What's Bred In the Bone by Grant Allen
Chapter XIII. Business First.
The manager at Messrs. Drummond, Coutts and Barclay's, Limited, received Colonel Kelmscott with distinguished consideration. A courteous, conciliatory sort of man, that manager, with his close-shaven face and his spotless shirt-front.
"Five minutes, my dear sir?" he exclaimed, with warmth, motioning his visitor blandly into the leather-covered chair. "Half an hour, if you wish it. We always have leisure to receive our clients. Any service we can render them, we're only too happy."
"But this is a very peculiar bit of business," Colonel Kelmscott answered, humming and hawing with obvious hesitation. "It isn't quite in the regular way of banking, I believe. Perhaps, indeed, I ought rather to have put it into the hands of my solicitor. But, even if you can't manage the thing yourself, you may be able to put me in the way of finding out how best I can get it managed elsewhere."
The manager bowed. His smile was a smile of genuine satisfaction. Colonel Kelmscott of Tilgate was in a most gracious humour. The manager, with deference, held himself wholly at his client's disposition.
So the Colonel proceeded to unfold his business. There were two young men, now knocking about town, of the names of Guy and Cyril Waring--the one a journalist, the other a painter--and they had rooms in Staple Inn, Holborn, which would doubtless form a sufficient clue by which to identify them. Colonel Kelmscott desired unobtrusively to know where these young men banked--if indeed they were in a position to keep an account; and when that was found out, he wished Messrs. Drummond, Coutts and Barclay, Limited, to place a sum of money at their bankers to their credit, without mentioning the name of the person so placing it, as well as to transmit to them a sealed envelope, containing instructions as to the use to be made of the money in question.
The manager nodded a cautious acquiescence. To place the money to the credit of the two young men, indeed, would be quite in their way. But to send the sealed envelope, without being aware of its contents, or the nature of the business on which it was despatched, would be much less regular. Perhaps the Colonel might find some other means of managing without their aid that portion of the business arrangement.
The Colonel, for his part, fell in readily enough with this modest point of view. It amply sufficed for him if the money were paid to the young men's credit, and a receipt, forwarded to him in due course, under cover of a number, to the care of the bankers.
"Very well," the manager answered, rubbing his hands contentedly. "Our confidential clerk will settle all that for you. A most sagacious person, our confidential clerk. No eyes, no ears, no tongue for anything but our clients' interests."
The Colonel smiled, and sat a little longer, giving further details as the precise amount he wished sent, and the particular way he wished to send it--the whole sum to be, in fact, twelve thousand pounds, amount of the purchase money of the Dowlands farms, whereof only six thousand had as yet been paid down; and that six thousand he wished to place forthwith to the credit of Cyril Waring, the painter. The remaining six thousand, to be settled, as agreed, in five weeks' time, he would then make over under the self-same conditions to the other brother, Guy Waring, the journalist. It had gone a trifle too cheap, that land at Dowlands, the Colonel opined; but still, in days like these he was very glad, indeed, to find a purchaser for the place at anything like its value.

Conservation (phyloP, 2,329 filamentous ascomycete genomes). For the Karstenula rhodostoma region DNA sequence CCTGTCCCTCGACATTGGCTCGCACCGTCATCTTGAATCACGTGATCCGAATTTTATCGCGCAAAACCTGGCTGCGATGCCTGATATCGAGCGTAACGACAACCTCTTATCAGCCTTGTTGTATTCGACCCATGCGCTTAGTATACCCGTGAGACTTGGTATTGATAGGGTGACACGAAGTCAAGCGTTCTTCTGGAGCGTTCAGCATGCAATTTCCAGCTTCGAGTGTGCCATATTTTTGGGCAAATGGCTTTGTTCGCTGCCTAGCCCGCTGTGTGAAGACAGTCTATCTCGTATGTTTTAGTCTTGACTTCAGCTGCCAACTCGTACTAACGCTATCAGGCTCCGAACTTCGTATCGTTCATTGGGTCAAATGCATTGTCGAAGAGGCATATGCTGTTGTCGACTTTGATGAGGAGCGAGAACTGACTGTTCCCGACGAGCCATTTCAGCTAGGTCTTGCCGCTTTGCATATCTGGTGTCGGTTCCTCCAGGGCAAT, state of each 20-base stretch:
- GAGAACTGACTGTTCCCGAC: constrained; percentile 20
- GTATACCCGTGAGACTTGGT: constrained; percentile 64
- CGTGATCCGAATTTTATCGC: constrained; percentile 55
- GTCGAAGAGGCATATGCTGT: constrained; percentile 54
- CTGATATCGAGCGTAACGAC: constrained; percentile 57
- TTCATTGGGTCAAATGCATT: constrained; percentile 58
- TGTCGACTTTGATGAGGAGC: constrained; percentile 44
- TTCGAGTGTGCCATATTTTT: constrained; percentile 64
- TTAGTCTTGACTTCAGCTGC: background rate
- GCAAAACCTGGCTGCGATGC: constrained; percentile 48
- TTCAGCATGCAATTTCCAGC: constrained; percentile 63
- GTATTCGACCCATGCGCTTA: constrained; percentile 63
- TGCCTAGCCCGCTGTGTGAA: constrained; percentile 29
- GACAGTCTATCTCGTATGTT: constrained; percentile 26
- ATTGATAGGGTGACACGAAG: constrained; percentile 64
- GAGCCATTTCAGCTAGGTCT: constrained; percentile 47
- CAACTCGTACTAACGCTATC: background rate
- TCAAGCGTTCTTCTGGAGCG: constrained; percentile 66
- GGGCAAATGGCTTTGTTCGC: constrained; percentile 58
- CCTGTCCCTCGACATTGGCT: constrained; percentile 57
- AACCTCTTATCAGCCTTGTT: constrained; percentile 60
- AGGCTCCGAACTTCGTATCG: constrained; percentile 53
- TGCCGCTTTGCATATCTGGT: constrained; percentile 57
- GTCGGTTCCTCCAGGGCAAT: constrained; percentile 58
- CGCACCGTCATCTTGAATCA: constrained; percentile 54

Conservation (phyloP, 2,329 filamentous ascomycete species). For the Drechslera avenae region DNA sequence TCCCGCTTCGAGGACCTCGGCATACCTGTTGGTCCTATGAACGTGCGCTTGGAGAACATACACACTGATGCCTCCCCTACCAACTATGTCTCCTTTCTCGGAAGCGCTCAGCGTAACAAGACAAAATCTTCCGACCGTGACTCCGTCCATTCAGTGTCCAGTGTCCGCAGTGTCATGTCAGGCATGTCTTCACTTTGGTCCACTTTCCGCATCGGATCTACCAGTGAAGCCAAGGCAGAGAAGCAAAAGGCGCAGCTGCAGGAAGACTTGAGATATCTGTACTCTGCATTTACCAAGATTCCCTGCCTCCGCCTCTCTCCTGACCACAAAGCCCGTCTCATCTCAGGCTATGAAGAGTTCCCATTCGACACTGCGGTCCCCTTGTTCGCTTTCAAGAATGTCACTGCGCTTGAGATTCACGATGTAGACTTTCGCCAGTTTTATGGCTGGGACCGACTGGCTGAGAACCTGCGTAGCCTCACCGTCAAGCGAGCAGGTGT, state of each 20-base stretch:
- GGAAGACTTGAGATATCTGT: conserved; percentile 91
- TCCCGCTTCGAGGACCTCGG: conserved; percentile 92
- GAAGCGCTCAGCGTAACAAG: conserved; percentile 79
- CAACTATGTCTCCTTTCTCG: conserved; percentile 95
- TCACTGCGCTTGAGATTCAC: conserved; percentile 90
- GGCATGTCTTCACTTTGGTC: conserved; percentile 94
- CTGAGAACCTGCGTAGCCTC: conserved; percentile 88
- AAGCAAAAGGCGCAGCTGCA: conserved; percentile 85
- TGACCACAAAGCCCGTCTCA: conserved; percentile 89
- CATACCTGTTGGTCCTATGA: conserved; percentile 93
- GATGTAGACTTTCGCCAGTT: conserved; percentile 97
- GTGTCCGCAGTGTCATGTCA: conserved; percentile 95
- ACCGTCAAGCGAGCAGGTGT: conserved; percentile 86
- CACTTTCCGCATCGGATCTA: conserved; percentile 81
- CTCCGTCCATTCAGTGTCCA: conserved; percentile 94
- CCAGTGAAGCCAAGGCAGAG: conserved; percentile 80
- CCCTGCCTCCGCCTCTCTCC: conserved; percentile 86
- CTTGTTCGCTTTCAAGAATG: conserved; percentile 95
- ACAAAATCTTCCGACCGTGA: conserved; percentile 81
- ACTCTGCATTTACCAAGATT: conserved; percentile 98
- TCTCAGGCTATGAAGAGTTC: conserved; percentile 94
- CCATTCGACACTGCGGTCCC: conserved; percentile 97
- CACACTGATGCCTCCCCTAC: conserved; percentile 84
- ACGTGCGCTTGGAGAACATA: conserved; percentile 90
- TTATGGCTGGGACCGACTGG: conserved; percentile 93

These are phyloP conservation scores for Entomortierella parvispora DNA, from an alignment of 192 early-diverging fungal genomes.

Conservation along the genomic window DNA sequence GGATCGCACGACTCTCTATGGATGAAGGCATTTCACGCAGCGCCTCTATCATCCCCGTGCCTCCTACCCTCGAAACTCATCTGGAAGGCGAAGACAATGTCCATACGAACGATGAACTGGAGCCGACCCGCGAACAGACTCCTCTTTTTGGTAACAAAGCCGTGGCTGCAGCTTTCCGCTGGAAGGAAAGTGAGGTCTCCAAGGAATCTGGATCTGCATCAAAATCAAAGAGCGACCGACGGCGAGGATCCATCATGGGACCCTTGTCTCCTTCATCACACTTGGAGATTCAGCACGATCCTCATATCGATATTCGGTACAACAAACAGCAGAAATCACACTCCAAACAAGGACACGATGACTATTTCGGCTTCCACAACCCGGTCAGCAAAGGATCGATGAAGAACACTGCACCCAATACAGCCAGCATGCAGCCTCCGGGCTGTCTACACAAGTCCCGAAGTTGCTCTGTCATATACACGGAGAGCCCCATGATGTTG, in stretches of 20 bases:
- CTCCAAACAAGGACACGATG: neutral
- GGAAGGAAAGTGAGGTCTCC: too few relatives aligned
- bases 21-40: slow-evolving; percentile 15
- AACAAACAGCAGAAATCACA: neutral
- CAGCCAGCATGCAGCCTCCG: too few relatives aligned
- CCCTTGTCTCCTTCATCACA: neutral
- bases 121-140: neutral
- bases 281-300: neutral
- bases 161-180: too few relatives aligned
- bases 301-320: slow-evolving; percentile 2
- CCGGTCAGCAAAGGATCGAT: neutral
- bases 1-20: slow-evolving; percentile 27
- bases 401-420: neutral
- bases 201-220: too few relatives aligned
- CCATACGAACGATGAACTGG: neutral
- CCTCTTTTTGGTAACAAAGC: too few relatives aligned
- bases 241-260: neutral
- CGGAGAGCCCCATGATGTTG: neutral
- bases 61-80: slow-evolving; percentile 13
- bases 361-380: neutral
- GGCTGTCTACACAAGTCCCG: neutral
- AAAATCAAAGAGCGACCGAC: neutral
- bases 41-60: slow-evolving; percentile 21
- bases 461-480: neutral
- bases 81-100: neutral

"I think a Miss Ewes was the fortunate bidder, wasn't she?" the manager asked, just to make a certain decent show of interest in his client's estate.
"Yes, Miss Elma Ewes of Kenilworth," the Colonel answered, letting loose for a moment his tongue, that unruly member. "She's the composer, you know--writes songs and dances; remotely connected with Reginald Clifford, the man who was Governor of some West Indian Dutch-oven--St. Kitts, I think, or Antigua--he lives down our way, and he's a neighbour of mine at Tilgate. Or rather she's connected with Mrs. Clifford, the Governor's wife, who was one of the younger branch, a Miss Ewes of Worthing, daughter of the Ewes who was Dean of Dorchester. Elma's been a family name for years with all the lot of Eweses, good, bad, or indifferent. Came down to them, don't you know, from that Roumanian ancestress."
"Indeed," the manager answered, now beginning to be really interested--for the Cliffords were clients too, and it behoves a banker to know everything about everybody's business. "So Mrs. Clifford had an ancestress who was a Roumanian, had she? Well, I've noticed at times her complexion looked very southern and gipsy-like--distinctly un-English."
"Oh, they call it Roumanian," Colonel Kelmscott went on in a confidential tone, roping his white moustache, and growing more and more conversational; "they call it Roumanian, because it sounds more respectable; but I believe, if you go right down to the very bottom of the thing, it was much more like some kind of Oriental gipsy. Sir Michael Ewes, the founder of the house, in George the Second's time, was ambassador for awhile at Constantinople. He began life, indeed, I believe, as a Turkey merchant. Well, at Pera one day, so the story goes--you'll find it all in Horace Walpole's diary--he picked up with this dark-skinned gipsy-woman, who was a wonderful creature in her way, a sort of mesmeric sorceress, who belonged to some tribe of far eastern serpent charmers. It seems that women of this particular tribe were regularly trained by the men to be capering priestesses--or fortune-tellers, if you like--who performed some extraordinary sacred antics of a mystical kind, much after the fashion of the howling dervishes. However that may be, Sir Michael, at any rate, pacing the streets of Pera, saw the woman that she was passing fair, and fell in love with her outright at some dervish entertainment. But being a very well-behaved old man, combining a liking for Orientals with a British taste for the highest respectability, he had the girl baptized and made into a proper Christian first; and then he married her off-hand and brought her home with him as my Lady Ewes to England. She was presented at Court, to George the Second; and Lady Mary Wortley Montagu stood her sponsor on the occasion."